“We talked to the team” of teachers and they said they needed more training, Lari recalled. “We said let's get you the skills. If that's what you say you don’t have, let us provide you the training to give you the skills. And that was the birth of SIOP at the Rudd Middle School.”
After the first year of implementation, teachers observed immediate but small improvements in reading, writing, and math scores among their EL students. But, to their surprise, they found that their special education students were also making strides with this new teaching framework. It was benefiting not just their EL students but all students in the classroom, especially those who learn differently.
“[SIOP] provides support and scaffolds, and teaches the teachers the strategies and techniques in order to get students engaged,” said Lari. “It makes the content and the learning comprehensible to the students at their level, whether they spoke English natively or not.”
In 2017, after three years of implementation and as the teachers became more experienced using the SIOP Model instructional framework, EL graduation rates at Jefferson County jumped to 81 percent, increasing from the 39 percent recorded in 2012. And the EL graduation rates have continued to stay strong at 86 percent in 2022.
What Is the SIOP® Model?
The SIOP® Model, which was developed by Jana Echevarría, Ph.D., MaryEllen Vogt, Ed.D., and Deborah J. Short, Ph.D, has been empirically validated, meaning that the research behind its efficacy has been proven in classrooms. SIOP centers around 30 instructional Features that are organized under 8 Components that are proven to bring about statistically significant academic content and language growth.
Savvas Learning Company is the sole authorized source for SIOP® Professional Learning, which is based on the SIOP Model. Savvas SIOP Professional Learning workshops are developed in collaboration with the foundational SIOP authors to provide educators with learning opportunities that facilitate experiencing SIOP while learning about SIOP.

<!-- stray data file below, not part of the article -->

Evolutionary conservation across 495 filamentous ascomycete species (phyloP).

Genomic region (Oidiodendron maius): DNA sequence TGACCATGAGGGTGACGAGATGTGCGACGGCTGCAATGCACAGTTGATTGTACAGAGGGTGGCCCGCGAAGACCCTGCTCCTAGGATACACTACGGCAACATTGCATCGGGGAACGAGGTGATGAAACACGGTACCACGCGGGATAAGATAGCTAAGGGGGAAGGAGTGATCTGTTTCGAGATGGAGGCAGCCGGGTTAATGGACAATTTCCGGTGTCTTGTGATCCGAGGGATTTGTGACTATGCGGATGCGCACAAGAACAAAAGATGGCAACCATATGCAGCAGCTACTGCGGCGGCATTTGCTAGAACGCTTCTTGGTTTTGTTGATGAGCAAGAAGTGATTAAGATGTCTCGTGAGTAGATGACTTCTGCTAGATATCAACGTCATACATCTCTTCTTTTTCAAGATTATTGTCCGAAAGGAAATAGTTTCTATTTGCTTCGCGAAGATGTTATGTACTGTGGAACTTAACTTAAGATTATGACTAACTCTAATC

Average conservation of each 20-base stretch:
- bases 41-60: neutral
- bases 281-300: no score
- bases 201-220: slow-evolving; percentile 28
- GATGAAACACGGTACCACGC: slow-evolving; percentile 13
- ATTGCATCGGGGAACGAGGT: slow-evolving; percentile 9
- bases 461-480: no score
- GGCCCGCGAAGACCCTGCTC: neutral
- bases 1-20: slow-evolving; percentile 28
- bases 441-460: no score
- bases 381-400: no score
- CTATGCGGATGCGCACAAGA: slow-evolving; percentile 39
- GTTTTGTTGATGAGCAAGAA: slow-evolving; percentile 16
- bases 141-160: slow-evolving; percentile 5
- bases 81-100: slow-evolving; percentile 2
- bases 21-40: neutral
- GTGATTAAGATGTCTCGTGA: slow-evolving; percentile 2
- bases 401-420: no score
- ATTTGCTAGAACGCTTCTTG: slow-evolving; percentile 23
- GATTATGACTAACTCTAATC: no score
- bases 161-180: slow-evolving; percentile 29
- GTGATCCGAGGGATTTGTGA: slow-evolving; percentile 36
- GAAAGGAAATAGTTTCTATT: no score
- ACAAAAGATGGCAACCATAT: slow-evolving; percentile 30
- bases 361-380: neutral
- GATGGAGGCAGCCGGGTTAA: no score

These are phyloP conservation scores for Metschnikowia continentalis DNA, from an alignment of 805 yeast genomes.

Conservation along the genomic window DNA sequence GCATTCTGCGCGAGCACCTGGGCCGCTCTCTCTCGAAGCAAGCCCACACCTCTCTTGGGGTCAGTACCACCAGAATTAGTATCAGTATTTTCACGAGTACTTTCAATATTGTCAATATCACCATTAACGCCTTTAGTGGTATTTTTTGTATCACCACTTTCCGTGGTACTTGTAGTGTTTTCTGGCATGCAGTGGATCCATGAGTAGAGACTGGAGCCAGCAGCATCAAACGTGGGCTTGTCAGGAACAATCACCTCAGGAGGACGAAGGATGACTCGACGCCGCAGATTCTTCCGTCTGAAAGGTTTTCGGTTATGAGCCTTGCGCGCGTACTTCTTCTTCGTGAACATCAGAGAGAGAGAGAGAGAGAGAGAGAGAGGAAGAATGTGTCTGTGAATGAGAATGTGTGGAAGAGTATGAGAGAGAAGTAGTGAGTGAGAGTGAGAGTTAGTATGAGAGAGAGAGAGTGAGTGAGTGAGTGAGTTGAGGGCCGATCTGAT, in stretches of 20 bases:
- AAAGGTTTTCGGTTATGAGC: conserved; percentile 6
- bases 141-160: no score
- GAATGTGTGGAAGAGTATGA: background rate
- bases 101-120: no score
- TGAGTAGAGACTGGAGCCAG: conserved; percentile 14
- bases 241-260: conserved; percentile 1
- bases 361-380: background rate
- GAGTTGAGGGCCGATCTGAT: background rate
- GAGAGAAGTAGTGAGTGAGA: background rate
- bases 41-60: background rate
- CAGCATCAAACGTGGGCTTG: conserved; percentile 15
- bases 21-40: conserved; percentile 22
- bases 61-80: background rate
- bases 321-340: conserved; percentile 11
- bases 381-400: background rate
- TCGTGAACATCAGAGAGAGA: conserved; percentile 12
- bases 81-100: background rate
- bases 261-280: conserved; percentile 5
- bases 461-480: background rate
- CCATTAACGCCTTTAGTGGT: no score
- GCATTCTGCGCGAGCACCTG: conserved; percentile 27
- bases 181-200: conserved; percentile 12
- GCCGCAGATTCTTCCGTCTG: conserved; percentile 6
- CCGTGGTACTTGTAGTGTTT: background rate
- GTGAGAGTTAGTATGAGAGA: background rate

“One thing I always tell the teachers about SIOP, it looks like a lot,” said Rachel Reyes, a professional development coach at Jefferson County who is responsible for supporting teachers on the SIOP Model. “Then, when you teach, it's so much easier because the kids do all the work, and you do all the preparation. So yes, it is planning ahead of time, but when you're in the classroom you sort of just get to sit back and watch the kids learn.”
The SIOP Model serves as a blueprint for developing lessons that meet the linguistic needs of ELs at various levels of language proficiency and sets high expectations for grade-level content instruction. The model’s goals are to make grade-level content comprehensible and foster academic language development. It provides teachers with a structure for success through reading, writing, listening, and speaking activities, but it also leaves space for teachers to maintain agency in making instructional decisions to meet the needs of their particular learners.
“It's not just helpful for our ESL students,” said Jennifer Patrick, a 6th-grade teacher at Rudd Middle School. “We have a lot of students who are low-level students, and it helps them, and it helps our high-level students. It just helps get their thinking out.”